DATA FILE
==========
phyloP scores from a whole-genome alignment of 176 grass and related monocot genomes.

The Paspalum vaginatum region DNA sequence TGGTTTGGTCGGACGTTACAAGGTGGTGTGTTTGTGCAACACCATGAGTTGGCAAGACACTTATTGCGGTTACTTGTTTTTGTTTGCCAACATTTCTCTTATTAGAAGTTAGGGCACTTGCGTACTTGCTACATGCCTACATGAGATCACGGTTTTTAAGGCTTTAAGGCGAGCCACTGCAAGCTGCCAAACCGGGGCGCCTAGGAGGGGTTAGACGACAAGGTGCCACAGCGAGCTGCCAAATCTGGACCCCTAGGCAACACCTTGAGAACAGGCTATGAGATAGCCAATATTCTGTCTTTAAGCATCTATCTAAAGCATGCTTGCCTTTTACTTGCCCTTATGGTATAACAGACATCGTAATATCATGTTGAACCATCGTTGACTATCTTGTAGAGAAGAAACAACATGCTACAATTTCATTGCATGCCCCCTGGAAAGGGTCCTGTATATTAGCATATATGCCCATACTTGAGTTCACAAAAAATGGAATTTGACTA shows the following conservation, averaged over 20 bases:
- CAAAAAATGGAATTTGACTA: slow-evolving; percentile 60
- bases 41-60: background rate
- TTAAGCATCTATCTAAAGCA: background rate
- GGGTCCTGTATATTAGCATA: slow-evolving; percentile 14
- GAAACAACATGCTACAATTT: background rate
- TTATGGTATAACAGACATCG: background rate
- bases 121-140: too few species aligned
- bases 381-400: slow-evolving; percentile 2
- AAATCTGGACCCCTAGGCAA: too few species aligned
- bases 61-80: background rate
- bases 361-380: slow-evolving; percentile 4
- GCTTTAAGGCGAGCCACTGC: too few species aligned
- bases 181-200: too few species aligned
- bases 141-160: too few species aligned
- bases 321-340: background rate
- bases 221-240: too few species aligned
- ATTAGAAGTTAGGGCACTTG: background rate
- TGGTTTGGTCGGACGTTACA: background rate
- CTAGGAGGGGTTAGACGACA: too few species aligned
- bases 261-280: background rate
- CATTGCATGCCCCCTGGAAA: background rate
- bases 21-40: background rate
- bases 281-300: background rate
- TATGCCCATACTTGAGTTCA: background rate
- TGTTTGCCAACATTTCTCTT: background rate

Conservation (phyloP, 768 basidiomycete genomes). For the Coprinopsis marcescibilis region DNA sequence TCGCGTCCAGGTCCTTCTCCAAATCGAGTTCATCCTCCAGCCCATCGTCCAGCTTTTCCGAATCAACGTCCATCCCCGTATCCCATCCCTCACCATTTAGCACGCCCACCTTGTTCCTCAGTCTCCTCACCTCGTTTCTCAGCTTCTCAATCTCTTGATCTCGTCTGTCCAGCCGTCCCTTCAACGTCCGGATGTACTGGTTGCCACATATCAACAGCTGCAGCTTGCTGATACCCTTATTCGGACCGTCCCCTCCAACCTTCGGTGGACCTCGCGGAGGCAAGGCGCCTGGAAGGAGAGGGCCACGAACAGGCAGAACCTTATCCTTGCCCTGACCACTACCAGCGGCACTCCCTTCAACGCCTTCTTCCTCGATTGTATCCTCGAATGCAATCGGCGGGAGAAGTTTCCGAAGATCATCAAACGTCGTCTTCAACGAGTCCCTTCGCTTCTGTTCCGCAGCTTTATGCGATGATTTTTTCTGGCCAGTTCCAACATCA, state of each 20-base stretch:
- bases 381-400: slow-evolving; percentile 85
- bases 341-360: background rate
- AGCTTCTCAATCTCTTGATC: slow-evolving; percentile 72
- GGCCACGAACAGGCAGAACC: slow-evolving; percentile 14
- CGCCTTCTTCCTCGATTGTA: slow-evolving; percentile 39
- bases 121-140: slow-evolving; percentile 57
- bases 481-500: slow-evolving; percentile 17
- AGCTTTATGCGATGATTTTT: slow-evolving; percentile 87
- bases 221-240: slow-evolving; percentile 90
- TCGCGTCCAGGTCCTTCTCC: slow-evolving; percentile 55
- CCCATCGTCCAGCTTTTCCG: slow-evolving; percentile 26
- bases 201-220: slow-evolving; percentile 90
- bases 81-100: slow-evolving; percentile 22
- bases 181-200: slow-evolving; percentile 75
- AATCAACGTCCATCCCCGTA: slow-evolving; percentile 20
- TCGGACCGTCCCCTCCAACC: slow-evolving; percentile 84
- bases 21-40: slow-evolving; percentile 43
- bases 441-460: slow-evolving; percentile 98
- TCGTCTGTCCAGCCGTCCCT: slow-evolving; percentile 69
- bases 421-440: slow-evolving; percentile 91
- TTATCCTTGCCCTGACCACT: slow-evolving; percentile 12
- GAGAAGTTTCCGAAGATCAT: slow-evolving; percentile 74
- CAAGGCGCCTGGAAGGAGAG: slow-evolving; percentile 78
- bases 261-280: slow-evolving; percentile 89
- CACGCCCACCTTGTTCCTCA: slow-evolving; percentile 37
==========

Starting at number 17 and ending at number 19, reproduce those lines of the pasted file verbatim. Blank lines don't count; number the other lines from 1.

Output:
- bases 321-340: background rate
- bases 221-240: too few species aligned
- ATTAGAAGTTAGGGCACTTG: background rate